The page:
Missouri senator wants harsher penalties in accidental hunting deaths

Tuesday, March 20, 2012 | 8:06 a.m. CDT; updated 9:32 a.m. CDT, Tuesday, March 20, 2012

JEFFERSON CITY — A Missouri lawmaker is pushing tougher penalties for hunters who accidentally kill someone.

Under existing law, the state Conservation Commission may suspend the hunting privileges of any hunter who causes an accidental death for up to five years. Legislation by Senate Majority Leader Tom Dempsey would double that to 10 years.

Dempsey, a Republican from St. Charles, says the longer suspensions are needed so that hunters understand the seriousness of killing someone, even if it is an accident.

Dempsey said a constituent asked him to seek the tougher penalty after her husband was accidentally shot and killed in 2008 while hunting turkey with a friend.


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Michael Williams March 20, 2012 | 11:04 a.m.

Missourian: When a hunter accidentally kills someone, is there no manslaughter or negligent homicide charge or somesuch?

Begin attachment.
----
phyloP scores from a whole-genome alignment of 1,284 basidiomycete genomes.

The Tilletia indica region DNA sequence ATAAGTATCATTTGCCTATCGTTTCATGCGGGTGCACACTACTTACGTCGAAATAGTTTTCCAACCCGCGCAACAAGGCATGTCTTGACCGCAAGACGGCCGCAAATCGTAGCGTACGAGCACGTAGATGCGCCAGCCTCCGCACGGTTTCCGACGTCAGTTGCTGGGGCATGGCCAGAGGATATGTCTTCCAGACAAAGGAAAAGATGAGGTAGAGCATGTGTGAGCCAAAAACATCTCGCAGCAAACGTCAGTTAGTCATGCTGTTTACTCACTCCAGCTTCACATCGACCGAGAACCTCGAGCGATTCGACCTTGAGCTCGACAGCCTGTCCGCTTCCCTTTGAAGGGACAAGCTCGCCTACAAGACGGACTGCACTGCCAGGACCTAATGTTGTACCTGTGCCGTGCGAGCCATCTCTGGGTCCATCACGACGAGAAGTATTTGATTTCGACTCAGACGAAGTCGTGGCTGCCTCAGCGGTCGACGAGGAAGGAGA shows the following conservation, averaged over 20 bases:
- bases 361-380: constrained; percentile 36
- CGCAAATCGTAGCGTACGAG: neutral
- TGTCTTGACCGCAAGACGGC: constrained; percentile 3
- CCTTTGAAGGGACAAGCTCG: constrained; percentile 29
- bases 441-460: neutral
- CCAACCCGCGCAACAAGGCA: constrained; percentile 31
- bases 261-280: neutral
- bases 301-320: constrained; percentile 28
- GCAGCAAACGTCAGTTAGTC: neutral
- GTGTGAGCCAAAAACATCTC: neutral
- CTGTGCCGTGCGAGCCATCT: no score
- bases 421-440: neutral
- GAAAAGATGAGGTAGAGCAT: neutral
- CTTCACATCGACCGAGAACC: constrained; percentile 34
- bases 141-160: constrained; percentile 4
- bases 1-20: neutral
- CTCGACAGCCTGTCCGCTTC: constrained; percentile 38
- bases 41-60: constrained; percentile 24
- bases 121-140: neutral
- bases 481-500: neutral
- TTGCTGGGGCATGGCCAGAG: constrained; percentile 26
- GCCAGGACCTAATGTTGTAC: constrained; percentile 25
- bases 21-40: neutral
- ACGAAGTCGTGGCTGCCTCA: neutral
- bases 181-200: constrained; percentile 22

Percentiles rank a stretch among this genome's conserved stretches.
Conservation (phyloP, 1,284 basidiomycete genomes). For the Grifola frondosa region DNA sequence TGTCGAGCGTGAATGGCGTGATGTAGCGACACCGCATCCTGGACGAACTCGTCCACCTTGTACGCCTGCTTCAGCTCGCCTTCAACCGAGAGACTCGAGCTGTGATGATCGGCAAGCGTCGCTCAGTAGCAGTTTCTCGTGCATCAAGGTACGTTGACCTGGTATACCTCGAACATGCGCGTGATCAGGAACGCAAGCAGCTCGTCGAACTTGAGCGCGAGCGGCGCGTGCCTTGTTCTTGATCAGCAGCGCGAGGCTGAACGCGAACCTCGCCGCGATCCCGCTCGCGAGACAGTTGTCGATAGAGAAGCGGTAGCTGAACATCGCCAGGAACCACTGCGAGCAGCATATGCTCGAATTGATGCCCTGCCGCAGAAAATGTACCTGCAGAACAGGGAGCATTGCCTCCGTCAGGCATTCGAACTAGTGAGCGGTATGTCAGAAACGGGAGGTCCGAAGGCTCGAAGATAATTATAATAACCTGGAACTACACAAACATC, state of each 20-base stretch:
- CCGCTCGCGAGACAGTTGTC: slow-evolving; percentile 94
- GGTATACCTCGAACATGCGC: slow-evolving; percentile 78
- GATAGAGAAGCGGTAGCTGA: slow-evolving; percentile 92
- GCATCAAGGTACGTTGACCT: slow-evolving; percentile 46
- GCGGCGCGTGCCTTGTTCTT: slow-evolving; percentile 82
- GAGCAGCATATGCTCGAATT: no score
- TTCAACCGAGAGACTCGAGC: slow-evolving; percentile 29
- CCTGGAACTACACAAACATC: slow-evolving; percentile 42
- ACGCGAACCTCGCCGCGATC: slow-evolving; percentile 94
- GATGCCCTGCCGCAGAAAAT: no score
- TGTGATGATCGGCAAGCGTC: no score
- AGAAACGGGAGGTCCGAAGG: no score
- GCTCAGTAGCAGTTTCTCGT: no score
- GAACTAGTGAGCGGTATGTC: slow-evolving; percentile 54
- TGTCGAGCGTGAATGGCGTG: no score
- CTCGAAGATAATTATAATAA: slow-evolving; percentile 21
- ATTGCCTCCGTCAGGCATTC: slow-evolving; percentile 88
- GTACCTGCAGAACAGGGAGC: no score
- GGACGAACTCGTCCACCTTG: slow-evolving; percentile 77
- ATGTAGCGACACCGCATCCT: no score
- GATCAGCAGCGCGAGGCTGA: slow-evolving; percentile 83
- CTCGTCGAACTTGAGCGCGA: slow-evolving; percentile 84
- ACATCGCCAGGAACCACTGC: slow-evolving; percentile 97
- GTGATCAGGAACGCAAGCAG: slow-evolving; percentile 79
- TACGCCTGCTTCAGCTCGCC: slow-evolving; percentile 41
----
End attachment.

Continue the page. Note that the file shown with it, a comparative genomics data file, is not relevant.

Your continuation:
How is this different from a death caused in a vehicle accident where negligence is involved?

(Report Comment)
Natalie Devlin March 20, 2012 | 4:37 p.m.

Hi, I'm on the community outreach team here at the Missourian. We did not have a reporter working on this story because it is from the Associated Press. However, I've made a few phone calls at the Missouri Department of Conservation to find the answer for you. I will update the thread if I hear back from them.

-Natalie Devlin

(Report Comment)
mike mentor March 20, 2012 | 4:48 p.m.

Yes, they can be charged depending on the circumstances (how much negligence was involved). This is only about licensing and not the criminal statutes...

(Report Comment)
Michael Williams March 20, 2012 | 5:51 p.m.

Mike and Natalie: Thanks.

I was mainly responding to the article statement, "....says the longer suspensions are needed so that hunters understand the seriousness of killing someone, even if it is an accident."

It seems to me a licensing change versus a manslaughter or homicide charge does a minimal job of stressing the seriousness of the affair.

Another question to ask is.....if manslaughter or homicide IS an option, how often is it exercised? If not often, then why not?

Having said all that, I can categorically state I don't want to be in the woods with someone taking "sound" shots. Which is why I have never, and will never, hunt on public lands.

(Report Comment)

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